Editor's note: Mark Pagani is a professor in the Department of Geology and Geophysics at Yale and director of the Yale Climate and Energy Institute.
(CNN) -- Most of us can appreciate that the world is an ancient place and that a lot has changed in the almost 4.6 billion years since it took its shape.
It's not easy to have a feel for the amount of time that has passed, but grappling with deep time helps you understand why an atmospheric carbon dioxide concentration (CO2) of 400 parts per million (ppm) is meaningful.
Deep time is geologic time and the scale needed to fathom the evolution of life, mountains, oceans, and Earth's climate.
Climate, one must note, is not weather. Weather is experienced day to day. Climate occurs on longer scales: the tropics are hot and wet; Antarctica is freezing and miserable.
If you wanted to consider the climate of the whole planet you would need to consider its temperature. Without greenhouse gases the world would be a much colder (~30˚C or 65˚F colder) and lonelier place.
All of us have felt the greenhouse effect because water vapor is a greenhouse gas and when summer humidity is high you just can't get any relief. Even at night when the sun is gone, water vapor keeps radiating the heat. Dry desert nights are just the opposite, with temperatures falling fast when the lights go out.
CO2 works the same way as water vapor. More CO2 radiates more heat, increasing the average temperature and turning more surface water into water vapor, which radiates more heat. This is an example of a positive feedback and positive feedbacks push temperatures higher than CO2 alone.
Global climate models tell us that doubling CO2 will lead to a global temperature increase between 2 and 4.5˚C (that's 3.6 to 8˚F), reflecting the climate sensitivity to CO2.
Since 400 ppm marks a 43% man-made CO2 rise (from 280 to 400 ppm in ~200 years), we should soon expect 1˚C (1.8˚F) of warming if low-end estimates of climate sensitivity are correct.
Well, a 1˚C (1.8˚F) global temperature increase is close to what we've already measured, but full warming is not expressed overnight or even over decades because the world is mostly a cold ocean that helps ameliorate immediate warming by taking up heat.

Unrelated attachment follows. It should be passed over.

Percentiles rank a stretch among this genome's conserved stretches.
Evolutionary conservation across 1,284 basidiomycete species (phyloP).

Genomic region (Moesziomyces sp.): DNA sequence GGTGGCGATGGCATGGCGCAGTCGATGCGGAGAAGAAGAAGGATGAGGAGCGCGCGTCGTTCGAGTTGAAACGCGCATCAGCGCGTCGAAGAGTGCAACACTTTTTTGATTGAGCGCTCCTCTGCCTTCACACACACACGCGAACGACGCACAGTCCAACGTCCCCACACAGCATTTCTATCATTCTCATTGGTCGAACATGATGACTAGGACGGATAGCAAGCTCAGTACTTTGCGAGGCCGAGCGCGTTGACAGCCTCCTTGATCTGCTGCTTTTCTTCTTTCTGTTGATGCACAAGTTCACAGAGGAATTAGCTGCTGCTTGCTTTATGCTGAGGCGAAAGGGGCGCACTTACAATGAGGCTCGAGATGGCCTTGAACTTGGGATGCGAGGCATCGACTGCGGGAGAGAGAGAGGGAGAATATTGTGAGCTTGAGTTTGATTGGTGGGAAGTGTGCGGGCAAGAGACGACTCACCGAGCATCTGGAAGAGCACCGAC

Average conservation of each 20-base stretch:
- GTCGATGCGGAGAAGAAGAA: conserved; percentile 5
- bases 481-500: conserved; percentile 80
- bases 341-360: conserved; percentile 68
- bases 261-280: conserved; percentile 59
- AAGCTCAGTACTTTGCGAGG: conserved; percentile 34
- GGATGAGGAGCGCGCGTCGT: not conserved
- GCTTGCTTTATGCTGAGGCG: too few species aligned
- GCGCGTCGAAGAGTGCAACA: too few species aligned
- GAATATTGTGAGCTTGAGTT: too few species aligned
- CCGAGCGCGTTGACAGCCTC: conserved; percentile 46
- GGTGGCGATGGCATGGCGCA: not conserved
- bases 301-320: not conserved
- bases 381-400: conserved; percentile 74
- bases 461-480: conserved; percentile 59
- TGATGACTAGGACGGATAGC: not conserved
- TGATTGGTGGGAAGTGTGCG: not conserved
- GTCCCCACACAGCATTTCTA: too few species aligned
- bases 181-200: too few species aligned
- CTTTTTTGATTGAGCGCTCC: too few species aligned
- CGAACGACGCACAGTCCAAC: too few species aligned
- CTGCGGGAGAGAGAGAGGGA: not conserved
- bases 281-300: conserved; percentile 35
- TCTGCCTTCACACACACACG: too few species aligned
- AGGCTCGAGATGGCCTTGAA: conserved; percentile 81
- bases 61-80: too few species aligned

Also, man-made atmospheric particles could be masking up to 0.5˚C (0.9˚F) of the potential temperature rise. With this in mind, we expect temperatures to further increase even if CO2 stopped rising, and so it's not alarming to assume that climate sensitivity might be higher than the belief of an optimist.
So, how much CO2 is too much? This is where deep time helps frame our expectations of things to come. First, as far as we know, the rate of our CO2 rise is unprecedented in Earth history.
That's saying something, isn't it? During the well-known glacial-interglacial cycles that occurred in the last one million years, CO2 fell to a cold 180 ppm and back up to 280 ppm.
Those changes took thousands to tens-of-thousand of years, so, 400 ppm not only breaks that record, but it breaks it in record time. When climate scientists say that they are worried about 2 to 5˚C (3.6 -- 9˚F) of global warming, keep in mind that global temperature was, at most, 4 to 5˚C (7.2 -- 9˚F) colder during the last ice age when miles of ice piled up on land and pushed enough dirt to make Long Island.
Small numbers, like 4˚C (7.2˚F) of cooling can mean big things, but that's not where we're headed any more. Now we're headed deeper into the past. At best, CO2 levels are similar to 4 million years ago when global temperatures were 3 to 4˚C (5.4 -- 7.2˚F) higher, and there was little-to-no ice on Greenland, and sea levels were at least ~~20 m (65 feet) higher.
Even if we were to resolve to live in the warmth of the relatively recent past, the nagging problem is that atmospheric CO2 levels will continue to rise and stay around for a very, very long time without intentional intervention and/or a surprising technological innovation. CO2 is increasing at about 3 ppm per year and we will be arriving at a minimum CO2 concentration of 700 ppm by year 2100 if nothing is done.
In terms of our history, that places us somewhere beyond 35 million years ago when there was no permanent ice on the poles and sea level was over 200 feet higher than today. Add more CO2 to the mix and we step back towards peak temperatures 50 million years ago when CO2 is estimated to have been about 1000 ppm and sub-tropical plants and crocodiles inhabited the poles.
There's lots of uncertainty when trying to reconstruct ancient climates and the factors that produced them, but having some sense of the past informs us in the same way as knowing the history of our grandparents and the potential inheritance of future ailments.
Deep time tells us that we are traveling forward to a world that is an extraordinary warm and different place, something Earth scientists refer to as a greenhouse world. Hopefully we will resist the urge to take the trip, but if we don't, I know a few people who would be happy to study how it all went down.
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The opinions expressed in this commentary are solely those of Mark Pagani.